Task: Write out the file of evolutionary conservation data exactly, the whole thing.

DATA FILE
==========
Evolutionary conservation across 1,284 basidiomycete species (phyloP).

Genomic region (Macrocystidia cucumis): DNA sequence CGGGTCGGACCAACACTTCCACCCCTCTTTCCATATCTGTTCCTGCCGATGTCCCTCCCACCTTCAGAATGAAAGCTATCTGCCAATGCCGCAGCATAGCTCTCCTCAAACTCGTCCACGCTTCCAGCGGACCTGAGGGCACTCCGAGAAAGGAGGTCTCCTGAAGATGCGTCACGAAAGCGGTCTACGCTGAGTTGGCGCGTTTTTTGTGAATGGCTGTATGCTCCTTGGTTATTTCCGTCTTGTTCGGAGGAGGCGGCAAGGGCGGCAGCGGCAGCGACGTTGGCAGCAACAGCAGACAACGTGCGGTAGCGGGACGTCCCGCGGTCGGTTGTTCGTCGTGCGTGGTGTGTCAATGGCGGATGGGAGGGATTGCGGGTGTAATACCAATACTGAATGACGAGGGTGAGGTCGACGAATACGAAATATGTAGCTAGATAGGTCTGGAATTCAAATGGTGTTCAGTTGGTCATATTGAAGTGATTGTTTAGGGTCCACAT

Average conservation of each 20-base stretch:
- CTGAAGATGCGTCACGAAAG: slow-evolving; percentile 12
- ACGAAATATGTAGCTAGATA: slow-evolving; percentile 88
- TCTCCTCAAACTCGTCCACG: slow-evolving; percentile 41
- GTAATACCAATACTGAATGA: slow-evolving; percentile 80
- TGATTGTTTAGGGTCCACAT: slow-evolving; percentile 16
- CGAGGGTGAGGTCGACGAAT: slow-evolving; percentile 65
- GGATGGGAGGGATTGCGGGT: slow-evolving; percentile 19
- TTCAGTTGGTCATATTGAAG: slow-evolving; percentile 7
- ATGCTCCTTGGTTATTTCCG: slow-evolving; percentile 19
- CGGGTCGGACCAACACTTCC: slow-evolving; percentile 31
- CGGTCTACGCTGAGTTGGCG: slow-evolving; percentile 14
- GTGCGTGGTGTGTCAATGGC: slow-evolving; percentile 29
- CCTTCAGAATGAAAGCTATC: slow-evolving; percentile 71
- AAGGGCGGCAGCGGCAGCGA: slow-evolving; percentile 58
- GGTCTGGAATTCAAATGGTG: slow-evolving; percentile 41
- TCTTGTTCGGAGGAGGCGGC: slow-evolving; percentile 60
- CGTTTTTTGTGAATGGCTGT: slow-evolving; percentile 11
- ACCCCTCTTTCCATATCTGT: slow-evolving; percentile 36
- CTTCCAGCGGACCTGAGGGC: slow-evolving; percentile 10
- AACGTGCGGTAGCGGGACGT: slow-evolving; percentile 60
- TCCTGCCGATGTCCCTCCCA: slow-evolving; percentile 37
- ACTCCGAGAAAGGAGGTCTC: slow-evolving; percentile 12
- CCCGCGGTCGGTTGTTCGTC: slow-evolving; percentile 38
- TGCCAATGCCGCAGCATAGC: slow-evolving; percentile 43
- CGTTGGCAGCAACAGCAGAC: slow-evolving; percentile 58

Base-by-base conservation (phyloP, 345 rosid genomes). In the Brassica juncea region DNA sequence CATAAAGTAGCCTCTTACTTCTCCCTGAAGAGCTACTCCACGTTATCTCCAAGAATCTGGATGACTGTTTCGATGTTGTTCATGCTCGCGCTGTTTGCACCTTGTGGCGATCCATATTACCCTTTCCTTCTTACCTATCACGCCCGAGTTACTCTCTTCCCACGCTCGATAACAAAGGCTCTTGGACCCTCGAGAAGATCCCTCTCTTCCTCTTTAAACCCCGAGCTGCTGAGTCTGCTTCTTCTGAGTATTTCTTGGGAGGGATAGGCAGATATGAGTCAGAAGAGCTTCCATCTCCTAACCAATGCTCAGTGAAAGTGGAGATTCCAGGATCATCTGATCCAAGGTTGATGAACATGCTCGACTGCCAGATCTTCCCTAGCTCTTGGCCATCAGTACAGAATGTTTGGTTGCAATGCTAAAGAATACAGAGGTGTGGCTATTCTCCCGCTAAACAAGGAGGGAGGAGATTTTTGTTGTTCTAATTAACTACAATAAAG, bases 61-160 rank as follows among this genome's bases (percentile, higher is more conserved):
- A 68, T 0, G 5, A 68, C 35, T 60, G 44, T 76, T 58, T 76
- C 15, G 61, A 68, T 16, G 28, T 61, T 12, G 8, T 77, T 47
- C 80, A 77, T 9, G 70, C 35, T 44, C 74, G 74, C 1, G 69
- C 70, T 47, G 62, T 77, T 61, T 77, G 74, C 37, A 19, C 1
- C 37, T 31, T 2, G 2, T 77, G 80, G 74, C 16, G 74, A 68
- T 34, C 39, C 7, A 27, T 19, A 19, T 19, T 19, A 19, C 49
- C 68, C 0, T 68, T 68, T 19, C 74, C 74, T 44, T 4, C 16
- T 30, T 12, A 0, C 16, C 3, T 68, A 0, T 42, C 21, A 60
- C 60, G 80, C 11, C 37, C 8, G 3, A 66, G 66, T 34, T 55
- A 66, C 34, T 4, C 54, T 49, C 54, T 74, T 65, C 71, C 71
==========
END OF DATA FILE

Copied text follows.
Evolutionary conservation across 1,284 basidiomycete species (phyloP).

Genomic region (Macrocystidia cucumis): DNA sequence CGGGTCGGACCAACACTTCCACCCCTCTTTCCATATCTGTTCCTGCCGATGTCCCTCCCACCTTCAGAATGAAAGCTATCTGCCAATGCCGCAGCATAGCTCTCCTCAAACTCGTCCACGCTTCCAGCGGACCTGAGGGCACTCCGAGAAAGGAGGTCTCCTGAAGATGCGTCACGAAAGCGGTCTACGCTGAGTTGGCGCGTTTTTTGTGAATGGCTGTATGCTCCTTGGTTATTTCCGTCTTGTTCGGAGGAGGCGGCAAGGGCGGCAGCGGCAGCGACGTTGGCAGCAACAGCAGACAACGTGCGGTAGCGGGACGTCCCGCGGTCGGTTGTTCGTCGTGCGTGGTGTGTCAATGGCGGATGGGAGGGATTGCGGGTGTAATACCAATACTGAATGACGAGGGTGAGGTCGACGAATACGAAATATGTAGCTAGATAGGTCTGGAATTCAAATGGTGTTCAGTTGGTCATATTGAAGTGATTGTTTAGGGTCCACAT

Average conservation of each 20-base stretch:
- CTGAAGATGCGTCACGAAAG: slow-evolving; percentile 12
- ACGAAATATGTAGCTAGATA: slow-evolving; percentile 88
- TCTCCTCAAACTCGTCCACG: slow-evolving; percentile 41
- GTAATACCAATACTGAATGA: slow-evolving; percentile 80
- TGATTGTTTAGGGTCCACAT: slow-evolving; percentile 16
- CGAGGGTGAGGTCGACGAAT: slow-evolving; percentile 65
- GGATGGGAGGGATTGCGGGT: slow-evolving; percentile 19
- TTCAGTTGGTCATATTGAAG: slow-evolving; percentile 7
- ATGCTCCTTGGTTATTTCCG: slow-evolving; percentile 19
- CGGGTCGGACCAACACTTCC: slow-evolving; percentile 31
- CGGTCTACGCTGAGTTGGCG: slow-evolving; percentile 14
- GTGCGTGGTGTGTCAATGGC: slow-evolving; percentile 29
- CCTTCAGAATGAAAGCTATC: slow-evolving; percentile 71
- AAGGGCGGCAGCGGCAGCGA: slow-evolving; percentile 58
- GGTCTGGAATTCAAATGGTG: slow-evolving; percentile 41
- TCTTGTTCGGAGGAGGCGGC: slow-evolving; percentile 60
- CGTTTTTTGTGAATGGCTGT: slow-evolving; percentile 11
- ACCCCTCTTTCCATATCTGT: slow-evolving; percentile 36
- CTTCCAGCGGACCTGAGGGC: slow-evolving; percentile 10
- AACGTGCGGTAGCGGGACGT: slow-evolving; percentile 60
- TCCTGCCGATGTCCCTCCCA: slow-evolving; percentile 37
- ACTCCGAGAAAGGAGGTCTC: slow-evolving; percentile 12
- CCCGCGGTCGGTTGTTCGTC: slow-evolving; percentile 38
- TGCCAATGCCGCAGCATAGC: slow-evolving; percentile 43
- CGTTGGCAGCAACAGCAGAC: slow-evolving; percentile 58

Base-by-base conservation (phyloP, 345 rosid genomes). In the Brassica juncea region DNA sequence CATAAAGTAGCCTCTTACTTCTCCCTGAAGAGCTACTCCACGTTATCTCCAAGAATCTGGATGACTGTTTCGATGTTGTTCATGCTCGCGCTGTTTGCACCTTGTGGCGATCCATATTACCCTTTCCTTCTTACCTATCACGCCCGAGTTACTCTCTTCCCACGCTCGATAACAAAGGCTCTTGGACCCTCGAGAAGATCCCTCTCTTCCTCTTTAAACCCCGAGCTGCTGAGTCTGCTTCTTCTGAGTATTTCTTGGGAGGGATAGGCAGATATGAGTCAGAAGAGCTTCCATCTCCTAACCAATGCTCAGTGAAAGTGGAGATTCCAGGATCATCTGATCCAAGGTTGATGAACATGCTCGACTGCCAGATCTTCCCTAGCTCTTGGCCATCAGTACAGAATGTTTGGTTGCAATGCTAAAGAATACAGAGGTGTGGCTATTCTCCCGCTAAACAAGGAGGGAGGAGATTTTTGTTGTTCTAATTAACTACAATAAAG, bases 61-160 rank as follows among this genome's bases (percentile, higher is more conserved):
- A 68, T 0, G 5, A 68, C 35, T 60, G 44, T 76, T 58, T 76
- C 15, G 61, A 68, T 16, G 28, T 61, T 12, G 8, T 77, T 47
- C 80, A 77, T 9, G 70, C 35, T 44, C 74, G 74, C 1, G 69
- C 70, T 47, G 62, T 77, T 61, T 77, G 74, C 37, A 19, C 1
- C 37, T 31, T 2, G 2, T 77, G 80, G 74, C 16, G 74, A 68
- T 34, C 39, C 7, A 27, T 19, A 19, T 19, T 19, A 19, C 49
- C 68, C 0, T 68, T 68, T 19, C 74, C 74, T 44, T 4, C 16
- T 30, T 12, A 0, C 16, C 3, T 68, A 0, T 42, C 21, A 60
- C 60, G 80, C 11, C 37, C 8, G 3, A 66, G 66, T 34, T 55
- A 66, C 34, T 4, C 54, T 49, C 54, T 74, T 65, C 71, C 71